The highly coveted drink has a devoted fan base. In recent years the St. Patrick’s Day shake has become hard to find. Websites dedicated to finding the seasonal drink populate the web. The Shamrock Shake, much like daylight savings time and beautiful weather, is a sure sign of spring. Changes to the triple thick 2010 drink include whip cream and cherry toppings.
To track the Shamrock Shake visit:
And if you can’t find one, try making one at home:
Article by Catrina Sally
It would take the Academy Award Winner and Comedian Mo’Nique to have a cookbook which includes in the title, “Skinny”, affectionately about the people who are butt of her jokes.- MCCN Editor
From the cover of Essence to the stage at the Apollo, from reruns of her hit show The Parkers to her reality program Mo’Nique’s F.A.T. Chance, Mo’Nique exults in the joys of being a large woman. Here, she explores the great love of her life—food. But this isn’t food South Beach diet style. This is food with flavor, from chocolate and cream to sugar and butter and everything in between
In Skinny Cooks Can’t Be Trusted, Mo’Nique’s fondest food memories (like her mama’s stuffed fish that blew up in the oven but made it to the table anyway) are accompanied by cooking tips (when in doubt, taste it to make sure), food strategies (gather everything in one place so you don’t tire yourself out runnin’ around the kitchen), and “what to wear if you’re gonna go there” (because if done right, good food can lead to good lovin’!).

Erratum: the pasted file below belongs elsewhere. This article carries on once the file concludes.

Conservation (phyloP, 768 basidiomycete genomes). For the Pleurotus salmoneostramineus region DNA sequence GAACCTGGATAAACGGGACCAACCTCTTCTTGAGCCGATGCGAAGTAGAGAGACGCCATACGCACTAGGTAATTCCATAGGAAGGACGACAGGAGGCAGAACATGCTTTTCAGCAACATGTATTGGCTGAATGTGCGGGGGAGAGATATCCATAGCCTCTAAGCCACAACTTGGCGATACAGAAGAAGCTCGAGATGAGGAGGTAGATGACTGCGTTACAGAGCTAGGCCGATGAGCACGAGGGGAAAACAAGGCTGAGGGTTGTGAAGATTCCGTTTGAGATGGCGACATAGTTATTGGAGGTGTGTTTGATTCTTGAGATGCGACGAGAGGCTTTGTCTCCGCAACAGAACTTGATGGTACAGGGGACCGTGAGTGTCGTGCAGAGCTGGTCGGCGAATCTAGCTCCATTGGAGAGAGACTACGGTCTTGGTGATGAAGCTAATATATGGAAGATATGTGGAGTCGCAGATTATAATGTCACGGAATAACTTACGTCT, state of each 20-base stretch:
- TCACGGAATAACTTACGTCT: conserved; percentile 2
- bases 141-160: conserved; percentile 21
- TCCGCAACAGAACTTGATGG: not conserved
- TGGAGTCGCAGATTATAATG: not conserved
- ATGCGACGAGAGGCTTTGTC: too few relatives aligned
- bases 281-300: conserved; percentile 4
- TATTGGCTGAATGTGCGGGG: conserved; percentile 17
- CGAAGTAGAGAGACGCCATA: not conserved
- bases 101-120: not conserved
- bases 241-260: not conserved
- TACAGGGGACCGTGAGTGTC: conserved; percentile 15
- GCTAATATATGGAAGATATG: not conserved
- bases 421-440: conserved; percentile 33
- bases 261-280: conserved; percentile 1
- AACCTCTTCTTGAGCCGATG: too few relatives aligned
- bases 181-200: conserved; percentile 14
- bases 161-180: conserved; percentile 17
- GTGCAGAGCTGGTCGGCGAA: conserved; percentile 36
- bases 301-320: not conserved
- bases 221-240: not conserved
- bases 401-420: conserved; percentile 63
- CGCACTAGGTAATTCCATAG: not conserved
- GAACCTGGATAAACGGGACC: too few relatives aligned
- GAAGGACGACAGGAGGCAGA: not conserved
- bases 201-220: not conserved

Famous Chef G. Garvin consulted on this project
Monique’s Smothered Chicken Recipe:
2 cups canola oil
1 (3-lb) chicken, cut into pieces
1 teaspoon salt
2 teaspoons garlic salt
2 teaspoons seasoning salt
1 teaspoon chopped fresh thyme
1 TSP chopped fresh rosemary
2 cups all-purpose flour
2 tablespoons unsalted butter
2 celery stalks, diced
2 small white onions diced
3 garlic cloves, crushed
3 cups chicken stock
1. Heat the oil in a large cast-iron skillet over medium-high heat.
2. Wash the chicken, pat dry, and season well with the salts and herbs.
3. Dredge the chicken in 1/2 cup of the flour and shake off any excess. Lay the chicken pieces into the hot oil and cook for 7 to 8 minutes on each side. Remove to paper towels to absorb the excess oil.
4. Gradually whisk the remaining 1 1/2 cups flour into the oil remaining in the skillet, and cook over medium heat until it begins to brown.
5. Add the butter, celery, onion, garlic, and stock and mix thoroughly. Put the chicken back into the skillet, cover and cook for another 15 to 20 minutes.
I love elboricua.com. This is a great go to site for Puerto Rican Food such as plantain recipes, sauces, main dishes and desserts. Favorite this website for recipes. – Crystal Johnson, MCCN Editor
Message from the El Boricua website: